Urbano 116 opens to the public on January 21 in Alexandria, Virginia. The first endeavor in the United States for critically acclaimed, award winning chef Alam Méndez Florián, Urbano 116 will offer moles, tacos, ceviche and more. Opening on the heart of King St, the restaurant is both adventurous and approachable.
Originally from Mexico City, Méndez Florián is inspired by his mother, the renowned traditional cook known as “La Madre de Mole,” Celia Florián.
Heirloom Oaxacan corn, ground into moline and used in fresh tortillas, and house made moles form the foundation of Méndez Florián’s menu at Urbano 116. Tortillas are made in house and enhance by nixtamalization, 48 hour process in which corn is soaked in an alkaline solution, in this case limewater, washed, then hulled. The process makes the corn easier to grind, adds nutritional value, improves flavor and aroma, and makes for a softer, more pliable taco.
Common Plate Hospitality, the group behind Urbano 116 (as well as Catch on the Ave, Augie’s Mussel House, and Mason Social), met the young Méndez Florián on a research and development trip to Mexico City and instantly connected over their vision for the Alexandria restaurant.
The 29-year-old Méndez Florián attended the Culinary Institute of Mexico in Puebla, where he apprenticed under Chef Angel Vazquez at Intro. After graduating, Méndez Florián worked in several Michelin starred kitchens including Noma Mexico, Fabes and Arzak. His first restaurant, Pasillo de Humo opened its doors in 2016 in Mexico City and was recognized as one of the best new restaurants locally and lauded as a dining destination internationally.
Upon opening, Urbano 116 will offer lunch and dinner service. Guests can grab churros street side at the walk-up window on King St. The restaurant plans to launch brunch in the coming weeks.
Méndez Florián puts his years of experience and familial recipes to use with a menu of decadent moles, of which the painstaking creation process takes at least two full days. Each ingredient is individually cooked to perfection before joining others in an infamously complex sauce. Diners can try Méndez Florián’s meticulous moles in entrees like the almond mole with braised short rib, black mole with grilled chicken breast and a black bean tamale, as well as a vegetarian mole made with cashews.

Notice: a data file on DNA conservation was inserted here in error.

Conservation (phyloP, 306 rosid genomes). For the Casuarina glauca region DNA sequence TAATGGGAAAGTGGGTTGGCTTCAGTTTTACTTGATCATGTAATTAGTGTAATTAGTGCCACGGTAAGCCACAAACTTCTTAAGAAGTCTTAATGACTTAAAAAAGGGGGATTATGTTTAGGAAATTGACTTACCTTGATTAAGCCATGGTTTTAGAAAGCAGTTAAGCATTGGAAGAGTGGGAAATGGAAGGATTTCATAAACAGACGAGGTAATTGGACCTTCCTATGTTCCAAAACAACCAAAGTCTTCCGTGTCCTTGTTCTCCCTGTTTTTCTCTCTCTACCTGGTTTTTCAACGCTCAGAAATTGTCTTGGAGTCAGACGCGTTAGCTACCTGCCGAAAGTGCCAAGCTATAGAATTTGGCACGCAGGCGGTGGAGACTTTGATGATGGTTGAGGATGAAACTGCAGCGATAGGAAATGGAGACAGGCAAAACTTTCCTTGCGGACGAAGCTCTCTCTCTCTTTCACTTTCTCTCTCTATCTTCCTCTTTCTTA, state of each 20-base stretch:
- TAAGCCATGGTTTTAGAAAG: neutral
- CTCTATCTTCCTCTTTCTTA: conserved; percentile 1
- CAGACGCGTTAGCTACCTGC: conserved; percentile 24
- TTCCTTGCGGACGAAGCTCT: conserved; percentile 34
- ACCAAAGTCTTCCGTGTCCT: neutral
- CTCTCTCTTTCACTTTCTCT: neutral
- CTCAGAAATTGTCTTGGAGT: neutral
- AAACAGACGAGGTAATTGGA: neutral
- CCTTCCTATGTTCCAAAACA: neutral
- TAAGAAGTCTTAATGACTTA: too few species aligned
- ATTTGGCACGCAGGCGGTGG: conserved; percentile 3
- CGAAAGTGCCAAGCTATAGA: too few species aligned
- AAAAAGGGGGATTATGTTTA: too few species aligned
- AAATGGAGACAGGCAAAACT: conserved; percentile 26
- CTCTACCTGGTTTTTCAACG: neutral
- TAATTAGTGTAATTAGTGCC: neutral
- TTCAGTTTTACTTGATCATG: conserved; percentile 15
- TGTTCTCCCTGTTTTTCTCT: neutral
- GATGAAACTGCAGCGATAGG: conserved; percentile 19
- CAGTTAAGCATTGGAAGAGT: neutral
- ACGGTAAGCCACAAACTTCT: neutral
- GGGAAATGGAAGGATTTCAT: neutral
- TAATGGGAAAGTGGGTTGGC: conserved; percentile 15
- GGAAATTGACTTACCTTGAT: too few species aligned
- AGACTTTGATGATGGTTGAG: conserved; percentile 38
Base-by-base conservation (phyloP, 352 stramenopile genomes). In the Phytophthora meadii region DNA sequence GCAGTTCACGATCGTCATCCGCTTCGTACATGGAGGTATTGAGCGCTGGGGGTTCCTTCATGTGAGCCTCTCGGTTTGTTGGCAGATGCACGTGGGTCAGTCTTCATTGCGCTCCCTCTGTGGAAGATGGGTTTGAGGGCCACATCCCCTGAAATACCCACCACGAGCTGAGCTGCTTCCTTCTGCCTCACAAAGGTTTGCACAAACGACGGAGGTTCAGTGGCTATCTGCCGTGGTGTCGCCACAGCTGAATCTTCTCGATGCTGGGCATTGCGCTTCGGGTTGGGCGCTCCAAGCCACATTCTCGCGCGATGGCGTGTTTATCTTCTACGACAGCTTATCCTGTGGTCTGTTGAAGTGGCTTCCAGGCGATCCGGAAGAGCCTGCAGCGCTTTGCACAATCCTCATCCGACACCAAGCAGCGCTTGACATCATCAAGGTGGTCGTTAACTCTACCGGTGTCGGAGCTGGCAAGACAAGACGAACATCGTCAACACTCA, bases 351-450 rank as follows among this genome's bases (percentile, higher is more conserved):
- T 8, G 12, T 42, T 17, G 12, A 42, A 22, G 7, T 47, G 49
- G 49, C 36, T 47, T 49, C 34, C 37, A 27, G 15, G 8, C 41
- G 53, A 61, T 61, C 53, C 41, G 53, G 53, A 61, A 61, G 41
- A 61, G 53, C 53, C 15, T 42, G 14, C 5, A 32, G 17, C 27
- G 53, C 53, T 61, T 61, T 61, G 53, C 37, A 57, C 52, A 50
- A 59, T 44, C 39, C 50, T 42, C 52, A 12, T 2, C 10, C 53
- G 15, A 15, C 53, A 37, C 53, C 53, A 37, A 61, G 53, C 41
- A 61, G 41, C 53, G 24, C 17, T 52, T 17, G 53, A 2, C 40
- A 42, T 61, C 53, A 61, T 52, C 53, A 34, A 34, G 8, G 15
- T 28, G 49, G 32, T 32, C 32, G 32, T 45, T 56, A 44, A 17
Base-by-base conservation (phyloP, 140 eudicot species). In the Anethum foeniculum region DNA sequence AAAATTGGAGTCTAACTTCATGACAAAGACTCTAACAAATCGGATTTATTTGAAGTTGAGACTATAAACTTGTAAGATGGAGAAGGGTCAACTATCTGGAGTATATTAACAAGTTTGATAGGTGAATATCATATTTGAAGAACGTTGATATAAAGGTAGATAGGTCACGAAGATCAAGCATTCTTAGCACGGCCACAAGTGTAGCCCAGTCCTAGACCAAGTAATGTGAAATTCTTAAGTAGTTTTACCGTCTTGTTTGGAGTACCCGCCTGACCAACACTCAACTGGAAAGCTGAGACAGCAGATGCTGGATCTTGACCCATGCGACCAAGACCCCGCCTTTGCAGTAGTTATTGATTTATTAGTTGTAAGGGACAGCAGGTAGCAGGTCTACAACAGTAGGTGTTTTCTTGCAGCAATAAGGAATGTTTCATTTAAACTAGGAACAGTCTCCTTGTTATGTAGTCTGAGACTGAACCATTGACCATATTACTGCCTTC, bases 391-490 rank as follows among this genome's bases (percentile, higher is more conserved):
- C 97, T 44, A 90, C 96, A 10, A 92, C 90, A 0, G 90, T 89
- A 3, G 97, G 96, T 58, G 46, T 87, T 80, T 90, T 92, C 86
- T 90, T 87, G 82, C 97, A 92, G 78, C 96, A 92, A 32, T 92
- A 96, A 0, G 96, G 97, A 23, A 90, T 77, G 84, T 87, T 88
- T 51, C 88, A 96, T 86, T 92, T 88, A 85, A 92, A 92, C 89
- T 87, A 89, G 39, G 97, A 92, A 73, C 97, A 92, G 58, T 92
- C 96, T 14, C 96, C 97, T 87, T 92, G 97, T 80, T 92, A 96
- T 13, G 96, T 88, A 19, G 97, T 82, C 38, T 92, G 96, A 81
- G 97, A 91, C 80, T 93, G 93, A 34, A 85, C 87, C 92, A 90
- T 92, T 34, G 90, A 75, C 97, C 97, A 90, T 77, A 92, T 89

Tacos feature heavily on this Mexican menu with options ranging from fish to lengua to vegetarian. Slow cooked tlacolula lamb barbacoa is slow cooked for hours, wrapped in the Oaxacan corn tortilla and topped with Morita and avocado sauce, tomatillo, cabbage, and cilantro.
Vegetarian options included cauliflower with cashew mole and butternut squash with pipian sauce and goat cheese.
Urbano 116’s playful starters menu includes grilled tlayuda, pollutes (plantain croquettes), scallop aguachile and rockfish ceviche amarillo.
The beverage menu features Mexican ingredients in tradition cocktails like the Old Oaxacan with Altos Repa tequila, mezcal, cardamom, agave, angostura, and orange bitters. The ginebra y jugo cocktail mixes gin with carrot juice while the kumquat sour uses bourbon and muddied kumquat. A small but comprehensive list of wines, drafts and bottle beers rounds out the beverage menu.
The traditional and contemporary elements of Urbano 116’s menu are reflected in the interior design which features whitewashed, exposed brick, traditional patterned tiles and a modern mural of a Mexican wrestler by local Latino artist, David Amoroso. The restaurant seats 160 people total, with a private dining room for 45 and a large U-shaped bar. Urbano 116 will offer craft cocktails and a large, variegated list of agave-based spirits.
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